Here, Roe was telling us from the onset how he finally found his “home” but not before informing us on how his family discovered his homosexuality. It was pretty painful, like I can’t even fathom what it could do to someone like him or to anyone especially after your family threatened to kick you out if you remain being “true” to yourself. That’s just so wrong in so many ways. You can’t choose what you are. Maybe you can choose how you live but you are what you are. Trying to be someone just doesn’t do it at the end of the day. Going back to Roe, as he narrates how he got to Nowhere Ranch – we found out that he’s been working from farm land to farm land and does not like staying at one place. Less emotional (ehem, people attachment) less pain for him. Then he met Travis Loving, the owner of Nowhere Ranch who’s got a secret of his own which actually excites Roe and soon, the two have forged a relationship that somehow worked both for them.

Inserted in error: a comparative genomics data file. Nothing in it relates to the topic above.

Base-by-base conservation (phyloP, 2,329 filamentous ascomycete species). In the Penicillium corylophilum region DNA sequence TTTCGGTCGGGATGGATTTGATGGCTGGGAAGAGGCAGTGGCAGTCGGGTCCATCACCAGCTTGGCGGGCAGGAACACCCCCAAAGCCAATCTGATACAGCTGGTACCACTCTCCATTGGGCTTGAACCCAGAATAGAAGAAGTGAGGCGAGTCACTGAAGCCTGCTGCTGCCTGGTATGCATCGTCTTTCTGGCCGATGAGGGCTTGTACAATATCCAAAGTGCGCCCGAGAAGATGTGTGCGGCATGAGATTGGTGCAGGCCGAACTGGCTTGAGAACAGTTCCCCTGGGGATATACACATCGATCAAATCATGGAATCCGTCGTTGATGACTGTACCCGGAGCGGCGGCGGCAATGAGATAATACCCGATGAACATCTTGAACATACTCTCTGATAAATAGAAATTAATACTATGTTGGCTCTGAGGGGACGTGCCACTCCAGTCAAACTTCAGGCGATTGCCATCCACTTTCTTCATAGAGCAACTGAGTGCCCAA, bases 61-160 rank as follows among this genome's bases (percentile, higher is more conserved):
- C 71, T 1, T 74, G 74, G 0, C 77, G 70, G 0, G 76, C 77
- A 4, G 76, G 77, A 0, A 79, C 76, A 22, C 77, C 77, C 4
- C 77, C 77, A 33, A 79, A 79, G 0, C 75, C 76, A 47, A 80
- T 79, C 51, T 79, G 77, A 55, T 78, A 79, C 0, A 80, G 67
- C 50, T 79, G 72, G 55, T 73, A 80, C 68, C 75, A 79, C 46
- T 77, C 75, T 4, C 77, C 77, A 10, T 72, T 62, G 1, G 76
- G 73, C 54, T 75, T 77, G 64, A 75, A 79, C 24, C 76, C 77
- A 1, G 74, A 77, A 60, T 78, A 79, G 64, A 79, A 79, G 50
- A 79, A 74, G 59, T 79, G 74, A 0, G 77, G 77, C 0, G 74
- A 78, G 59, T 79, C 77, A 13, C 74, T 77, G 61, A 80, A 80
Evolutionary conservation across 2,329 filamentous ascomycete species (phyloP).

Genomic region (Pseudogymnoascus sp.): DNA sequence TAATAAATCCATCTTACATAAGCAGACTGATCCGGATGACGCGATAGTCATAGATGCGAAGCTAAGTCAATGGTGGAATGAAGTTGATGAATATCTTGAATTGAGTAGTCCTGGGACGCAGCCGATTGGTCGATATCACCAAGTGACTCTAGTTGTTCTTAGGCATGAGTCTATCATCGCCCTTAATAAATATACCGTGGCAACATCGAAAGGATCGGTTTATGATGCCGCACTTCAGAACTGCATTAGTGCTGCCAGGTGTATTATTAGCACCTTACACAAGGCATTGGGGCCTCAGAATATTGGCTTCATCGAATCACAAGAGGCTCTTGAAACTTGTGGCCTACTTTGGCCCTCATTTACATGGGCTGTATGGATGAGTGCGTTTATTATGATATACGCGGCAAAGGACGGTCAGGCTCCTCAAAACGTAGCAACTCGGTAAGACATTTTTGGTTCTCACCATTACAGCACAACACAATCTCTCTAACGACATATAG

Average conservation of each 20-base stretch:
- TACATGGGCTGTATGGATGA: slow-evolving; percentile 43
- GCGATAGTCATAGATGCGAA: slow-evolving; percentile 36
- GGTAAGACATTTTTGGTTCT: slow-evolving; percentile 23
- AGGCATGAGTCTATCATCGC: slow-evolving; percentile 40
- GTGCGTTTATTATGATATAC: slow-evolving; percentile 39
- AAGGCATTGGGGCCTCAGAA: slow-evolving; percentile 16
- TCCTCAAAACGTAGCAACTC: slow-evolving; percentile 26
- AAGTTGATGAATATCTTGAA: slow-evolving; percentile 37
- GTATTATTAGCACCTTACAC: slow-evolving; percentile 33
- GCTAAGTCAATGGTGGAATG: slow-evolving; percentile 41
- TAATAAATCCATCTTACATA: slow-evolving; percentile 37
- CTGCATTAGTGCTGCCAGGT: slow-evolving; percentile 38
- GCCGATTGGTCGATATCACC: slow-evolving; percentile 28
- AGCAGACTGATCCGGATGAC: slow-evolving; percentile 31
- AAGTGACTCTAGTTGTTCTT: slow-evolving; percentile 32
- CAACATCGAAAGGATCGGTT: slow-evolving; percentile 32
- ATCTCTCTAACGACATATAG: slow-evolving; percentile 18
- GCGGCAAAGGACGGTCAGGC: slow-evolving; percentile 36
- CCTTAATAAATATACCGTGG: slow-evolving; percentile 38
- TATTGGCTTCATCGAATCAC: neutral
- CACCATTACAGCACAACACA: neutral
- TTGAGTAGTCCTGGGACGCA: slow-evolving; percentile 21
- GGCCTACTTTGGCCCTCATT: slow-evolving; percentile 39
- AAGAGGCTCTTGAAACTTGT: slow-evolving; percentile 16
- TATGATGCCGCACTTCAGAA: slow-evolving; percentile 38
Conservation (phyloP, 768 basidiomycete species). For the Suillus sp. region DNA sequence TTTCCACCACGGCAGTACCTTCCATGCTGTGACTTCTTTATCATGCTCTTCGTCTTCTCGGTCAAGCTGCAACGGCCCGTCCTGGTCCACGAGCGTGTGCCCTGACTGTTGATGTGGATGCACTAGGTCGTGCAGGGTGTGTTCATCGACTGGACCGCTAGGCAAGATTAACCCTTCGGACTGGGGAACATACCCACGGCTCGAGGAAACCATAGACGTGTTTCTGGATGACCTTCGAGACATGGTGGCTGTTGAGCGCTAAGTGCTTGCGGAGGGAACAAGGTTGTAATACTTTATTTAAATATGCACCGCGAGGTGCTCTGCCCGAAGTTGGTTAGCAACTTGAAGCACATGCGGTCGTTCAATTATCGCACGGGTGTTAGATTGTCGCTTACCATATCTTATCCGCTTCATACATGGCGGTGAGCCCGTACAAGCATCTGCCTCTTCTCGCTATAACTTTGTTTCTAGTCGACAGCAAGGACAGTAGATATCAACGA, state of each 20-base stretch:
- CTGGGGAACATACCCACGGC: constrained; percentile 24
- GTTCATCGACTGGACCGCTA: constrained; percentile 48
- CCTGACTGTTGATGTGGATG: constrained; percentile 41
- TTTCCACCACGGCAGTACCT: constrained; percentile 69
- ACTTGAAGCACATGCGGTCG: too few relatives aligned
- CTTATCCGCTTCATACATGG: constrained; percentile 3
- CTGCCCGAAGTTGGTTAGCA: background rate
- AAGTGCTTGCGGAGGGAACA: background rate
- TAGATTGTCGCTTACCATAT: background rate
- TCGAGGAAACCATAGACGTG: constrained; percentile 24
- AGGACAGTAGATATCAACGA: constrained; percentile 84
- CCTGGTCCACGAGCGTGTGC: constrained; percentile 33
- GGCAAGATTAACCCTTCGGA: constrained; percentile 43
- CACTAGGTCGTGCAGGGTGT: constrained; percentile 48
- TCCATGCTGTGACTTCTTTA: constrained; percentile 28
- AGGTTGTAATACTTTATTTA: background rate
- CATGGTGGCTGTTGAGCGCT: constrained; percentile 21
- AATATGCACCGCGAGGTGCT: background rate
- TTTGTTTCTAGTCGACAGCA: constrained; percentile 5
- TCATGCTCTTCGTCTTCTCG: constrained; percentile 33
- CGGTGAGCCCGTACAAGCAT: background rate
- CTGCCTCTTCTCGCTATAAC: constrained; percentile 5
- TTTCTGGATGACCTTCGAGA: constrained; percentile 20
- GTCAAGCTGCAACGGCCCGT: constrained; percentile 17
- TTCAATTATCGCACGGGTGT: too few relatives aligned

I almost planned on not finishing this book because I’m not really big on M/M stories that involve BDSM but in actuality, the whole BDSM fiasco plays so little importance to the book’s merits. What I really loved about Nowhere Ranch is how sincere the whole point of view of the main character was written. The telling of Roe Davis’s story was shameless, honest and poignant that it echoed so much truth, so much passion and a lot of mixed emotions. Turns out, this is one book I will regret not reading after all.
Rating: 4.5 out of 5 stars